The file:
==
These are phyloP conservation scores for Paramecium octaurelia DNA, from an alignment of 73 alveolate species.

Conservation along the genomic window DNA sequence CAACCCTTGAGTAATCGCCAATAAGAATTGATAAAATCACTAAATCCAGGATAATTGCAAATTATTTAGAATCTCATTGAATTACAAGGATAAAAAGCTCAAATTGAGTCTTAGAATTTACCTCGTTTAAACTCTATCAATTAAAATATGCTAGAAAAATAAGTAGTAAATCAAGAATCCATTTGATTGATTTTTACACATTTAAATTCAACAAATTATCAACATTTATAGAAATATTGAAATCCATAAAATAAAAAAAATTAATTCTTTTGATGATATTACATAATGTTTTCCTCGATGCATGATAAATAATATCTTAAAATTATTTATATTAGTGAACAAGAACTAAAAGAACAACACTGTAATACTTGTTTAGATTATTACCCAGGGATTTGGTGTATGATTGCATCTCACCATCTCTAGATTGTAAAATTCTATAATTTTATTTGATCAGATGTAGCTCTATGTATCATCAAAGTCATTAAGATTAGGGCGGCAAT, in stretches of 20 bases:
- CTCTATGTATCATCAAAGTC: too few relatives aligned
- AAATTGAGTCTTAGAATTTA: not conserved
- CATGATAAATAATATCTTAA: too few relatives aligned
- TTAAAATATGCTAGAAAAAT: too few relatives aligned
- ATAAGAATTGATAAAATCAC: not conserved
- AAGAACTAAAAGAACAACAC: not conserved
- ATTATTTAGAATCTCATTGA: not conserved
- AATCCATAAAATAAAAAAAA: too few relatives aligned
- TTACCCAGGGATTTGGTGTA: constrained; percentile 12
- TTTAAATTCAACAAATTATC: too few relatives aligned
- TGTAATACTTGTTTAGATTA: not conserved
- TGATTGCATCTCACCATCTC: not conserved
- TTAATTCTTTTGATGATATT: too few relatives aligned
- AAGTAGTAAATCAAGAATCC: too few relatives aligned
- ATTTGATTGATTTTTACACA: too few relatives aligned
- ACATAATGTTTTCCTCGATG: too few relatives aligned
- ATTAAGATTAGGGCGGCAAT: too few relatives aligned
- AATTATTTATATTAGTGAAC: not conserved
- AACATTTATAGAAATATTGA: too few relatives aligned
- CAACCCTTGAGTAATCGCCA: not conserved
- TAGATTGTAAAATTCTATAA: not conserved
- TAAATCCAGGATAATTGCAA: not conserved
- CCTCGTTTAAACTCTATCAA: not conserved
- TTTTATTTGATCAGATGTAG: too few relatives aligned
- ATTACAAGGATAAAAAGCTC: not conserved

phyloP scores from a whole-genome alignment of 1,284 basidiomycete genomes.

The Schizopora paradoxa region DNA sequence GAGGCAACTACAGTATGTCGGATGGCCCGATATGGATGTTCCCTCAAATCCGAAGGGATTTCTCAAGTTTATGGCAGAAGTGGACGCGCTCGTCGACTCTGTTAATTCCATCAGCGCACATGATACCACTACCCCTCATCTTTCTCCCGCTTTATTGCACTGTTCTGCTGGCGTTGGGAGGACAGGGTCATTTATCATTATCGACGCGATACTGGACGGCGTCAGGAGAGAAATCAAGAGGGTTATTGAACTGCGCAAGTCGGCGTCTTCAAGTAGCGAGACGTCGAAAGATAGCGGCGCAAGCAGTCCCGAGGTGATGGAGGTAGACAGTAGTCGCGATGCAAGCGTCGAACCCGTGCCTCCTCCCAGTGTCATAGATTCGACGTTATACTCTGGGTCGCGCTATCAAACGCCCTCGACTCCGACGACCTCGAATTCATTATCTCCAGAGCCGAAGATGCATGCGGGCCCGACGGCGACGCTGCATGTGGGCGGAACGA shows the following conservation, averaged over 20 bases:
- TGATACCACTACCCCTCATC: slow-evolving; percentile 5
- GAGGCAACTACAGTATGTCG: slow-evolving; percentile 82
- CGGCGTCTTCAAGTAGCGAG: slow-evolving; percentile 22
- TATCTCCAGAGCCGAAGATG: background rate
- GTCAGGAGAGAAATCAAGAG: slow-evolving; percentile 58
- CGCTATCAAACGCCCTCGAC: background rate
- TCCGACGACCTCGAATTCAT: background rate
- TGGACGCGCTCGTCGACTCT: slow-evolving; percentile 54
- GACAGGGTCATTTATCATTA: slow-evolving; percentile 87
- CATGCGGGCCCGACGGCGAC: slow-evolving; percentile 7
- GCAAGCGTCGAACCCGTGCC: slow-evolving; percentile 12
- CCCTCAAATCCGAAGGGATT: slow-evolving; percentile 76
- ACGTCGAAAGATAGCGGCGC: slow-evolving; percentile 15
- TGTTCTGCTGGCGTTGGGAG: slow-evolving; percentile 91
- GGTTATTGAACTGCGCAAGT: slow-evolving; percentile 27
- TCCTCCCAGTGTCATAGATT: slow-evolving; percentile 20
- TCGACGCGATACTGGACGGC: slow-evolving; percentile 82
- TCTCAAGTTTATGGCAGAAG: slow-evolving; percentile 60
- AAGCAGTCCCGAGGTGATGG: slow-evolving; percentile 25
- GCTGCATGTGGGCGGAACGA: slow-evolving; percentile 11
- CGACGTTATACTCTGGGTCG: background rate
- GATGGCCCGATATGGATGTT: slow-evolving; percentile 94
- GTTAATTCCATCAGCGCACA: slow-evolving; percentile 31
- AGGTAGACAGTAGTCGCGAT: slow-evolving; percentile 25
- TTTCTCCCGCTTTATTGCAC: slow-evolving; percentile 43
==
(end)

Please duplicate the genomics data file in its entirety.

These are phyloP conservation scores for Paramecium octaurelia DNA, from an alignment of 73 alveolate species.

Conservation along the genomic window DNA sequence CAACCCTTGAGTAATCGCCAATAAGAATTGATAAAATCACTAAATCCAGGATAATTGCAAATTATTTAGAATCTCATTGAATTACAAGGATAAAAAGCTCAAATTGAGTCTTAGAATTTACCTCGTTTAAACTCTATCAATTAAAATATGCTAGAAAAATAAGTAGTAAATCAAGAATCCATTTGATTGATTTTTACACATTTAAATTCAACAAATTATCAACATTTATAGAAATATTGAAATCCATAAAATAAAAAAAATTAATTCTTTTGATGATATTACATAATGTTTTCCTCGATGCATGATAAATAATATCTTAAAATTATTTATATTAGTGAACAAGAACTAAAAGAACAACACTGTAATACTTGTTTAGATTATTACCCAGGGATTTGGTGTATGATTGCATCTCACCATCTCTAGATTGTAAAATTCTATAATTTTATTTGATCAGATGTAGCTCTATGTATCATCAAAGTCATTAAGATTAGGGCGGCAAT, in stretches of 20 bases:
- CTCTATGTATCATCAAAGTC: too few relatives aligned
- AAATTGAGTCTTAGAATTTA: not conserved
- CATGATAAATAATATCTTAA: too few relatives aligned
- TTAAAATATGCTAGAAAAAT: too few relatives aligned
- ATAAGAATTGATAAAATCAC: not conserved
- AAGAACTAAAAGAACAACAC: not conserved
- ATTATTTAGAATCTCATTGA: not conserved
- AATCCATAAAATAAAAAAAA: too few relatives aligned
- TTACCCAGGGATTTGGTGTA: constrained; percentile 12
- TTTAAATTCAACAAATTATC: too few relatives aligned
- TGTAATACTTGTTTAGATTA: not conserved
- TGATTGCATCTCACCATCTC: not conserved
- TTAATTCTTTTGATGATATT: too few relatives aligned
- AAGTAGTAAATCAAGAATCC: too few relatives aligned
- ATTTGATTGATTTTTACACA: too few relatives aligned
- ACATAATGTTTTCCTCGATG: too few relatives aligned
- ATTAAGATTAGGGCGGCAAT: too few relatives aligned
- AATTATTTATATTAGTGAAC: not conserved
- AACATTTATAGAAATATTGA: too few relatives aligned
- CAACCCTTGAGTAATCGCCA: not conserved
- TAGATTGTAAAATTCTATAA: not conserved
- TAAATCCAGGATAATTGCAA: not conserved
- CCTCGTTTAAACTCTATCAA: not conserved
- TTTTATTTGATCAGATGTAG: too few relatives aligned
- ATTACAAGGATAAAAAGCTC: not conserved

phyloP scores from a whole-genome alignment of 1,284 basidiomycete genomes.

The Schizopora paradoxa region DNA sequence GAGGCAACTACAGTATGTCGGATGGCCCGATATGGATGTTCCCTCAAATCCGAAGGGATTTCTCAAGTTTATGGCAGAAGTGGACGCGCTCGTCGACTCTGTTAATTCCATCAGCGCACATGATACCACTACCCCTCATCTTTCTCCCGCTTTATTGCACTGTTCTGCTGGCGTTGGGAGGACAGGGTCATTTATCATTATCGACGCGATACTGGACGGCGTCAGGAGAGAAATCAAGAGGGTTATTGAACTGCGCAAGTCGGCGTCTTCAAGTAGCGAGACGTCGAAAGATAGCGGCGCAAGCAGTCCCGAGGTGATGGAGGTAGACAGTAGTCGCGATGCAAGCGTCGAACCCGTGCCTCCTCCCAGTGTCATAGATTCGACGTTATACTCTGGGTCGCGCTATCAAACGCCCTCGACTCCGACGACCTCGAATTCATTATCTCCAGAGCCGAAGATGCATGCGGGCCCGACGGCGACGCTGCATGTGGGCGGAACGA shows the following conservation, averaged over 20 bases:
- TGATACCACTACCCCTCATC: slow-evolving; percentile 5
- GAGGCAACTACAGTATGTCG: slow-evolving; percentile 82
- CGGCGTCTTCAAGTAGCGAG: slow-evolving; percentile 22
- TATCTCCAGAGCCGAAGATG: background rate
- GTCAGGAGAGAAATCAAGAG: slow-evolving; percentile 58
- CGCTATCAAACGCCCTCGAC: background rate
- TCCGACGACCTCGAATTCAT: background rate
- TGGACGCGCTCGTCGACTCT: slow-evolving; percentile 54
- GACAGGGTCATTTATCATTA: slow-evolving; percentile 87
- CATGCGGGCCCGACGGCGAC: slow-evolving; percentile 7
- GCAAGCGTCGAACCCGTGCC: slow-evolving; percentile 12
- CCCTCAAATCCGAAGGGATT: slow-evolving; percentile 76
- ACGTCGAAAGATAGCGGCGC: slow-evolving; percentile 15
- TGTTCTGCTGGCGTTGGGAG: slow-evolving; percentile 91
- GGTTATTGAACTGCGCAAGT: slow-evolving; percentile 27
- TCCTCCCAGTGTCATAGATT: slow-evolving; percentile 20
- TCGACGCGATACTGGACGGC: slow-evolving; percentile 82
- TCTCAAGTTTATGGCAGAAG: slow-evolving; percentile 60
- AAGCAGTCCCGAGGTGATGG: slow-evolving; percentile 25
- GCTGCATGTGGGCGGAACGA: slow-evolving; percentile 11
- CGACGTTATACTCTGGGTCG: background rate
- GATGGCCCGATATGGATGTT: slow-evolving; percentile 94
- GTTAATTCCATCAGCGCACA: slow-evolving; percentile 31
- AGGTAGACAGTAGTCGCGAT: slow-evolving; percentile 25
- TTTCTCCCGCTTTATTGCAC: slow-evolving; percentile 43